While developing an exhaustive list of requirements is good from a due diligence standpoint, it can lead to negative downstream effects like increased costs or technology over-payments.
Triaging requirements can help you identify “Must-Haves” versus “Nice-to-Haves.” It can also help you zero in on CMS solutions that are good fits for your organization, aid you in averting the risks of paying too much for a CMS, and prevent you from having a CMS with rich capabilities that are rarely used and are essential “shelfware.”
Step 3: Rank solutions against the same criteria. Once requirements have been inventoried and prioritized, you’re well-equipped with a common set of criteria to measure different CMS solutions against one another. Develop and use product scorecards to highlight CMS requirements that you need to be met. Scoring scales, such as 1 = poor, 5 = Avg, 10 = strong, can measure your requirements criteria against those scales for each CMS.
With a list of vendor solutions, evaluate and score product capabilities against the scorecard. Tally up the scores and see which solutions come out on top.
Step 4: Compare apps’ strengths and weaknesses versus your requirements. Once you’ve completed scorecards for the solutions you’re evaluating, review the solutions’ strengths (i.e. where they scored highly) and the solutions’ weaknesses (i.e. where they scored poorly). Compare the strengths and weaknesses against what’s critical for your CMS. By comparing how the solutions stack up to your most important and critical requirements, you can separate the solutions that are strong fits, versus those that don’t make the grade.
Set Your Content Strategy, Do Your Homework, Research the Market, and Build the ROI
Selecting the best content management system is one part art and another part science. It requires a mixture of qualitative and quantitative analysis. In addition to following the steps outlined above and before getting too involved in the CMS selection process, be sure to:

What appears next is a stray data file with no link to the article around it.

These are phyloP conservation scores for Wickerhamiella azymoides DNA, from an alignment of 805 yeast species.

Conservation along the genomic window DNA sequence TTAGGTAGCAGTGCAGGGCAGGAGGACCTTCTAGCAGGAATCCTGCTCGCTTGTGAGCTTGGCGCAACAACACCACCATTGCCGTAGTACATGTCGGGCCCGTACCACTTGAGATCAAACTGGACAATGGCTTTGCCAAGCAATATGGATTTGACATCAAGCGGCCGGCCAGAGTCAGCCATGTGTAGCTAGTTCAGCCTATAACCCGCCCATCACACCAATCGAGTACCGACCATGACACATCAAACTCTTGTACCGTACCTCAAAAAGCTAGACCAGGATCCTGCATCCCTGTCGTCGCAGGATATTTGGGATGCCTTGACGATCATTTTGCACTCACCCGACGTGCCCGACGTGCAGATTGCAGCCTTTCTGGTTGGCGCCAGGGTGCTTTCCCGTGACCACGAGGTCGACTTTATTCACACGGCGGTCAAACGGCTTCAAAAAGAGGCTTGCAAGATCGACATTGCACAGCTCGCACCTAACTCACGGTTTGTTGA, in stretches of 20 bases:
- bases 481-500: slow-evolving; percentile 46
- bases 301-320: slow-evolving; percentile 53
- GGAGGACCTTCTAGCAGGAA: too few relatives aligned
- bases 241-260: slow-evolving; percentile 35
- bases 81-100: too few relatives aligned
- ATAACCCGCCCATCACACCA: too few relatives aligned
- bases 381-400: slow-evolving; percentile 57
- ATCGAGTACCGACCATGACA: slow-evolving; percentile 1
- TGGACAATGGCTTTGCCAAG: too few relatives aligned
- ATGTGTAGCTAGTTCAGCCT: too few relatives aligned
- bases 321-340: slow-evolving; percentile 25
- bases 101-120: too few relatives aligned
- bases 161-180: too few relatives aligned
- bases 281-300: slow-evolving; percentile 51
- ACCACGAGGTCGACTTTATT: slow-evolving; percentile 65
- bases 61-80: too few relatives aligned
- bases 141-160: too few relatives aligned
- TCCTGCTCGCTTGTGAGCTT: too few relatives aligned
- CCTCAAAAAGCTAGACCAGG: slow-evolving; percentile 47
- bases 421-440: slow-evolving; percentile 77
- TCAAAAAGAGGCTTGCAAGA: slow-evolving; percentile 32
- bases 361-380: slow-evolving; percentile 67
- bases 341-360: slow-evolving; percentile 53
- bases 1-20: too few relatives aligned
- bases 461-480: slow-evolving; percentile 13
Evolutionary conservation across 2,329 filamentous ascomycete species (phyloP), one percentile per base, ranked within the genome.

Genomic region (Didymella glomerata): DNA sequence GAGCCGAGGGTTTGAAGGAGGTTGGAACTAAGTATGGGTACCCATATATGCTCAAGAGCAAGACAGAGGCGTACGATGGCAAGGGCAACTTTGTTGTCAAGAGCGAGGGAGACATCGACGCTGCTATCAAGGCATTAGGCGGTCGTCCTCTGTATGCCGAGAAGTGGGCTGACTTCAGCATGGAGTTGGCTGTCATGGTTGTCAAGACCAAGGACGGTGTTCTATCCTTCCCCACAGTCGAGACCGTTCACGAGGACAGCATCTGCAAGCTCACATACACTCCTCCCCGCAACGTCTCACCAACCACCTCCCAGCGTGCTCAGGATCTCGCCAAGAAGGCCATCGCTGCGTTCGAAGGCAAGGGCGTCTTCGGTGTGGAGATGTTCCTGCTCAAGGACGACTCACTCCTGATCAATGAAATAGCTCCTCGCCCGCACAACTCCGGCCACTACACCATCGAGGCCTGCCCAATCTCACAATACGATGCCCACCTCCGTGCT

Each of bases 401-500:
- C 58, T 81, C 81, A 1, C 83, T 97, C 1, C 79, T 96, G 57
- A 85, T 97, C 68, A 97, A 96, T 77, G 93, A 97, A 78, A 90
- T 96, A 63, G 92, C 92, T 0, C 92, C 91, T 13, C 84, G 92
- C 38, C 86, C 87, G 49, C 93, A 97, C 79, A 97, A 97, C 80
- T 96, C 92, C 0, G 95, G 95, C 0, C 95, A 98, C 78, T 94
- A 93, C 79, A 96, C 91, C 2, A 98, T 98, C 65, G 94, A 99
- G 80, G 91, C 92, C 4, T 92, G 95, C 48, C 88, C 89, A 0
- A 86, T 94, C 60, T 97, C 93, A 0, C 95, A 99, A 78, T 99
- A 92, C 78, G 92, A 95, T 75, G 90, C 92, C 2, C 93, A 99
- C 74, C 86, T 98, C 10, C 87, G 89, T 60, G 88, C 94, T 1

Build and set a Content Management (CM) strategy. Because CMS solutions have an average lifespan of 5-7 years, ongoing refinement and adjustments are most likely required after year one to support changing business needs. To address changing needs down the line, organizations must develop, set, and settle on a content strategy. Then manage that strategy through metrics like time to create content, approve content, and publish content. Through metrics, you can witness the effectiveness/ineffectiveness of your strategy.
Finally, make adjustments incrementally. Making large-scale adjustments, rather than incremental ones, can derail the effectiveness of your CMS, simply because of the impact that change can have on your organization, culturally.
Do your homework upfront. Being prepared before involving vendors can save you time and money. Not having a firm grasp on your requirements before you begin speaking with CMS vendors can lead to vendors defining requirements for you, which can then lead them to propose a solution that may not fit your needs or be more expensive.
Separately, not knowing which requirements are critical versus less essential can steer you away from what the CMS solution should focus on supporting. This lack of focus can increase the risk of selecting the wrong content management system.
Brush up on where the industry is going. Although industry trends are not always systemic, it’s important to understand how external industry factors can affect your approach to CMS selection.
For instance, more organizations are integrating their CMS solutions with other technology assets within their organization to generate more value out of their CMS and other technology investments. By keeping an eye on industry trends, you can weave in external factors and data points into your long-term CMS strategy and determine whether those data points are priorities in your CMS selection process.
Justify your CMS project before you take the plunge. Most business applications and technology solutions have a useful life of 5 to 7 years. CMS solutions are no different. After defining requirements, understand what parts of the business (Marketing, Sales, Customer Service, or other) are ailing and need fixing. Size those problems in terms of money. Then, build a return on investment (ROI) model that not only outlines CMS costs and labor to implement and support the app but also forecasts tangible and likely benefits over time.
Technology projects are uses of cash. They should also generate sources of cash through their implementation for things like revenue boosts, cost savings, or productivity gains – things that justify “uses of cash.”